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Beginner's handbook

Beginner’s Guide to Drop Shipping Sales Tax

Dominique_Edward-guest-contributor-printful
By Reading Time: 5 minutes

Tax time is a dreaded season for many, especially for ecommerce businesses that work with drop shippers.

Staying compliant is no walk in the park, and with almost 11,000 sales tax jurisdictions across the US, it can be difficult to keep up. It’s not a secret that even the most seasoned sellers struggle to stay compliant.

If you’re an ecommerce business owner using drop shipping and are feeling unsure how to manage your taxes this season, don’t fret. We’re here to help.

But before we jump right in, let’s quickly review what constitutes drop shipping.

The tax rules and regulations featured in this post are the most current and up-to-date at the time of publishing.

What is drop shipping? What is print-on-demand drop shipping?

Drop shipping is when the product you’re selling isn’t housed in your inventory. Instead, when you sell your product, you purchase that item from a third-party source and have them ship it directly to your customer. Essentially, you don’t handle your product through the buying and shipping process.

Like traditional drop shipping, print-on-demand drop shipping allows sellers to only purchase items when an order has been placed. Once an order has been placed, a third-party printer will automatically fulfill and ship the product to your end customers.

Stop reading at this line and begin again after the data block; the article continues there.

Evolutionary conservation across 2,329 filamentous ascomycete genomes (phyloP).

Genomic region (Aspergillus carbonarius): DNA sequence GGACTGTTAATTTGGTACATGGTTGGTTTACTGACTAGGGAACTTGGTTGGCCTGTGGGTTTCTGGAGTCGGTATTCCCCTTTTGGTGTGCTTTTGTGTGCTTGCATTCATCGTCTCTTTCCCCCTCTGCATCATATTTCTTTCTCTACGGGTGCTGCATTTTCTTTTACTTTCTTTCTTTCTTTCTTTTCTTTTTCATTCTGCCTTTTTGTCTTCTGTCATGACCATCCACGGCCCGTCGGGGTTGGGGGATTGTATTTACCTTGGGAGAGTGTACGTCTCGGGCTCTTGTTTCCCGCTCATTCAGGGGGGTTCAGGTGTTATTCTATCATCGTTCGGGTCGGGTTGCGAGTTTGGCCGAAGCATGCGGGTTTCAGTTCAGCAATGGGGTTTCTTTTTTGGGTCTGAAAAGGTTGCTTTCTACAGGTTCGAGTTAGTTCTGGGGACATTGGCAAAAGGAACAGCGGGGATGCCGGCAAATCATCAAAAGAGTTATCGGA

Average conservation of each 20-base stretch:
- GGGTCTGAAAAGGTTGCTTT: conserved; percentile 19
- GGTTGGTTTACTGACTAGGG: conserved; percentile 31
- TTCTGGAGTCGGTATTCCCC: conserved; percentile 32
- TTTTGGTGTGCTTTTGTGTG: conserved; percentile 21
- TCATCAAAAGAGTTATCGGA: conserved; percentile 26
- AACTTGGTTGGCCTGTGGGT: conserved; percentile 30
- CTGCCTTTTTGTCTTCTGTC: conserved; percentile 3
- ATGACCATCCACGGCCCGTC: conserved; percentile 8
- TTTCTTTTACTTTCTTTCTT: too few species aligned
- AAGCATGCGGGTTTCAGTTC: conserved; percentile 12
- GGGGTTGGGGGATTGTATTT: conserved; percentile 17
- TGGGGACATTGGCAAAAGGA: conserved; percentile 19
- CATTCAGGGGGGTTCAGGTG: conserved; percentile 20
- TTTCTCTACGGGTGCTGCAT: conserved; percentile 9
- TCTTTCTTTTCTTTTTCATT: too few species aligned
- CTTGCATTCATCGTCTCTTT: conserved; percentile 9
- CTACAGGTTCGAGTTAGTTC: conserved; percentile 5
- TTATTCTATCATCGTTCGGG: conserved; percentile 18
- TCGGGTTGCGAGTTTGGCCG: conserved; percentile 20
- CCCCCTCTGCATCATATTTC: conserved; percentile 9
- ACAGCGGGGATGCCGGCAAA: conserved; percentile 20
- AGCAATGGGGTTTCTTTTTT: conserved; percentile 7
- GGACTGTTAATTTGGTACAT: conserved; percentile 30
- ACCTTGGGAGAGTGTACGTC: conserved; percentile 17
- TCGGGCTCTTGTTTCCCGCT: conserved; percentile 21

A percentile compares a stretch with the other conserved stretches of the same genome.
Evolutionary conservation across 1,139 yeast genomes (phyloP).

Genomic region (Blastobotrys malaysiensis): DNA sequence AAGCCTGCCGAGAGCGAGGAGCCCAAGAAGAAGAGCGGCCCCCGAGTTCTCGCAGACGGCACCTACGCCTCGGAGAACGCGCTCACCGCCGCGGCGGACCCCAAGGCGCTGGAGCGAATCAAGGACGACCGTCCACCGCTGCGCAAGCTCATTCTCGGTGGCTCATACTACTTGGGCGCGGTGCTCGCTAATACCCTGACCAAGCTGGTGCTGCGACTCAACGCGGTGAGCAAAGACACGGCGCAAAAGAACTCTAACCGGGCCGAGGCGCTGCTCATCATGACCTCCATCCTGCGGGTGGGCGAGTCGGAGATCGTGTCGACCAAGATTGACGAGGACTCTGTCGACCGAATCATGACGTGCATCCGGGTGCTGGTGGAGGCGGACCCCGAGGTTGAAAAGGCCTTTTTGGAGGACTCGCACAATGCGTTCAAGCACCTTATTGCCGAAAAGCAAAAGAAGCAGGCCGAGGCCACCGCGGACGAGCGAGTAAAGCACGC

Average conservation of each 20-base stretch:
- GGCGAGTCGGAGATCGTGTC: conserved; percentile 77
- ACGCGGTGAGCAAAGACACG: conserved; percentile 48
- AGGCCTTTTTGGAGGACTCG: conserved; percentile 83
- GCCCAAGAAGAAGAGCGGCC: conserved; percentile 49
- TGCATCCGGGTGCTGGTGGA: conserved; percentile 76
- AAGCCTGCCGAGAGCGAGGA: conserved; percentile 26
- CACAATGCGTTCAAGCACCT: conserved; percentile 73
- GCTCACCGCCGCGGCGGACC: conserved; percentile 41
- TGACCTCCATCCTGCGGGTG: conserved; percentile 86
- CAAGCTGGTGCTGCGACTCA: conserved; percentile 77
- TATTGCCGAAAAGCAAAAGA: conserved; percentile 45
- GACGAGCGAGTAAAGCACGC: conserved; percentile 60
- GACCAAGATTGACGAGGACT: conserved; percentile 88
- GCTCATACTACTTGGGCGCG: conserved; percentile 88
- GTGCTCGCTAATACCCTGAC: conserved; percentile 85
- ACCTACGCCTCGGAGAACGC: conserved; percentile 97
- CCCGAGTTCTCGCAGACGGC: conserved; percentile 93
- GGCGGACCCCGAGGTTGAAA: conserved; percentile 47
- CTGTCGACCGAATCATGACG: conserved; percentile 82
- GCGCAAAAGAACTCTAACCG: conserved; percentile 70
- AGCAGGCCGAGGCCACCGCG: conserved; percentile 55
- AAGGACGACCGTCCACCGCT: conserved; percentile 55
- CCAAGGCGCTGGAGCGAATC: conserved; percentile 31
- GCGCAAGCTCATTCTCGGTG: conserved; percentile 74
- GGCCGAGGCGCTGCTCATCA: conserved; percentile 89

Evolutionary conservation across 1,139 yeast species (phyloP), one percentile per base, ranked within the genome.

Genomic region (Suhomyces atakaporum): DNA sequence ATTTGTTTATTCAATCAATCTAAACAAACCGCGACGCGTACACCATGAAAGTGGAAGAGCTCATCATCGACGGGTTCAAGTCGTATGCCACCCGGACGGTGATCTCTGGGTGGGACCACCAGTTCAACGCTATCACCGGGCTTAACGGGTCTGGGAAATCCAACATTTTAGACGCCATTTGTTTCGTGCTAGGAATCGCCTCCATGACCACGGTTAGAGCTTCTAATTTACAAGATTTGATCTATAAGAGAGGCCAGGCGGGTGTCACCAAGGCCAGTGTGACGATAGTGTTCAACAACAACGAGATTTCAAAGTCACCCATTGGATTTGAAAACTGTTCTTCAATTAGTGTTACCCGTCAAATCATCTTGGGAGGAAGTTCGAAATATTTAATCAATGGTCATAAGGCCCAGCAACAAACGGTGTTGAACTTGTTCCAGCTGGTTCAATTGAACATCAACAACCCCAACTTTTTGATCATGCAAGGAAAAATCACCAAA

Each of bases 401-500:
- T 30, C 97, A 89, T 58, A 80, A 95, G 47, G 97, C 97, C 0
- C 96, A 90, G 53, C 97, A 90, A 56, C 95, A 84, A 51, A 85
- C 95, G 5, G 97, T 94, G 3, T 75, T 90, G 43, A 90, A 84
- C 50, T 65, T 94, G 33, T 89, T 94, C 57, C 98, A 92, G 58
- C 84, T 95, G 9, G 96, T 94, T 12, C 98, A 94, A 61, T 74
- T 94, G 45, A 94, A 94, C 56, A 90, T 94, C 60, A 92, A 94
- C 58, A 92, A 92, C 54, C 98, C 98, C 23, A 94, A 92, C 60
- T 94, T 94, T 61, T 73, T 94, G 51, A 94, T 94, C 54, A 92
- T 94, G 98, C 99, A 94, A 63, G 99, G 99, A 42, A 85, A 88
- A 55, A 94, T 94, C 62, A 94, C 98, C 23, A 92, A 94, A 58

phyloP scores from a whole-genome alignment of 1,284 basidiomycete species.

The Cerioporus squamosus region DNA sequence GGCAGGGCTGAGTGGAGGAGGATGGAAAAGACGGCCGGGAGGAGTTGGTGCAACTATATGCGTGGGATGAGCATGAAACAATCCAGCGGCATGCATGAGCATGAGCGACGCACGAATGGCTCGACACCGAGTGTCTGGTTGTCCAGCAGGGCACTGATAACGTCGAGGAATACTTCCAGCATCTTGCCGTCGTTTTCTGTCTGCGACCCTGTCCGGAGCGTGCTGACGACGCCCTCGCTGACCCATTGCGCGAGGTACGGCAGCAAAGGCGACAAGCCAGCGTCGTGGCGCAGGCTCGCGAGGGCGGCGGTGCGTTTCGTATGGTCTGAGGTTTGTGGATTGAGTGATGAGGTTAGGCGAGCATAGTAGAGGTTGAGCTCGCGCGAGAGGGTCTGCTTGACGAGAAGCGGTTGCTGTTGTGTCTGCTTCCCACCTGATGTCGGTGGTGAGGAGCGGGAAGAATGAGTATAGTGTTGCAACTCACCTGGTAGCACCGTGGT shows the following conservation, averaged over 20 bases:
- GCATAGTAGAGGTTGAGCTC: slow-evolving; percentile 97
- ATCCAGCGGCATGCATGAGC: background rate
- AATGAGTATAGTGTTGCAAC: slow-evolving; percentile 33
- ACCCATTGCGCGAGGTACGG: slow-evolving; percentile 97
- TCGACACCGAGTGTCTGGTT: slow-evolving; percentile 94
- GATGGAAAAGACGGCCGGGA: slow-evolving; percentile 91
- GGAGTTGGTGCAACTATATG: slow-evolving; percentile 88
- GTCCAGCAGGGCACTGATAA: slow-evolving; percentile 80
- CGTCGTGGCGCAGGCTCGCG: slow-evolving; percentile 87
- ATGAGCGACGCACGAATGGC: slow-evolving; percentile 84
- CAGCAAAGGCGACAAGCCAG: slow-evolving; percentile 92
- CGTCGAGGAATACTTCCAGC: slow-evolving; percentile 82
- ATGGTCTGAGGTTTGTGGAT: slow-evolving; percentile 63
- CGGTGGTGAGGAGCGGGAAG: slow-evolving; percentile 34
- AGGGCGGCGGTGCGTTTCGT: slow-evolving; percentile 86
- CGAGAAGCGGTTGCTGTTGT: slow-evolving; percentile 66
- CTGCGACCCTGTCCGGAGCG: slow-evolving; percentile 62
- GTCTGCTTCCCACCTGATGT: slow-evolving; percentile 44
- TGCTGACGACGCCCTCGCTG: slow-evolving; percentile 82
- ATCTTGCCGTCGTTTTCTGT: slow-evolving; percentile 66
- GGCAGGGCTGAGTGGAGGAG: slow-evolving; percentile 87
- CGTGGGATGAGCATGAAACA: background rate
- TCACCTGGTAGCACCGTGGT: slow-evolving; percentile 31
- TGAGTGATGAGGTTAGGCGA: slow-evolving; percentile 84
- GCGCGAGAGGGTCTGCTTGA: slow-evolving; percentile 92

How it works

Let’s look at a quick example. Eddie owns an online store that sells custom t-shirts and hats. He’s looking into his options at Printful, and finds that he has two options:

  1. Create custom products on Printful and let the company fulfill and ship them once Eddie’s customer places an order
  2. Store his products at Printful’s warehouse and fulfillment center, and let Printful ship these products once an order comes in

If Eddie uses Printful’s products, he is using a print-on-demand drop shipping service. If he uses products from a different supplier but stores his inventory with Printful, he is using their Warehousing & Fulfillment service. Make sense? Now, let’s get onto the fun stuff: taxes.

Tax obligations for drop shippers

Let’s be real, trying to understand how drop shipping sales tax work can be quite a task.  

While you’re the one who sold the product to the customer, a third-party service fulfilled and shipped it. This means you have to consider three parties (you, the customer, and the drop shipping company) when tax time comes around. Why? Because you all could be in different states and have different nexus rules.

If you’re working with print-on-demand drop shipper, you most likely face less nexus rules than you would with a traditional drop shipper. This is because you don’t have inventory or a warehouse. Still, there are other nexus rules that might apply to you (which we’ll get to in the next section).

Sales tax nexus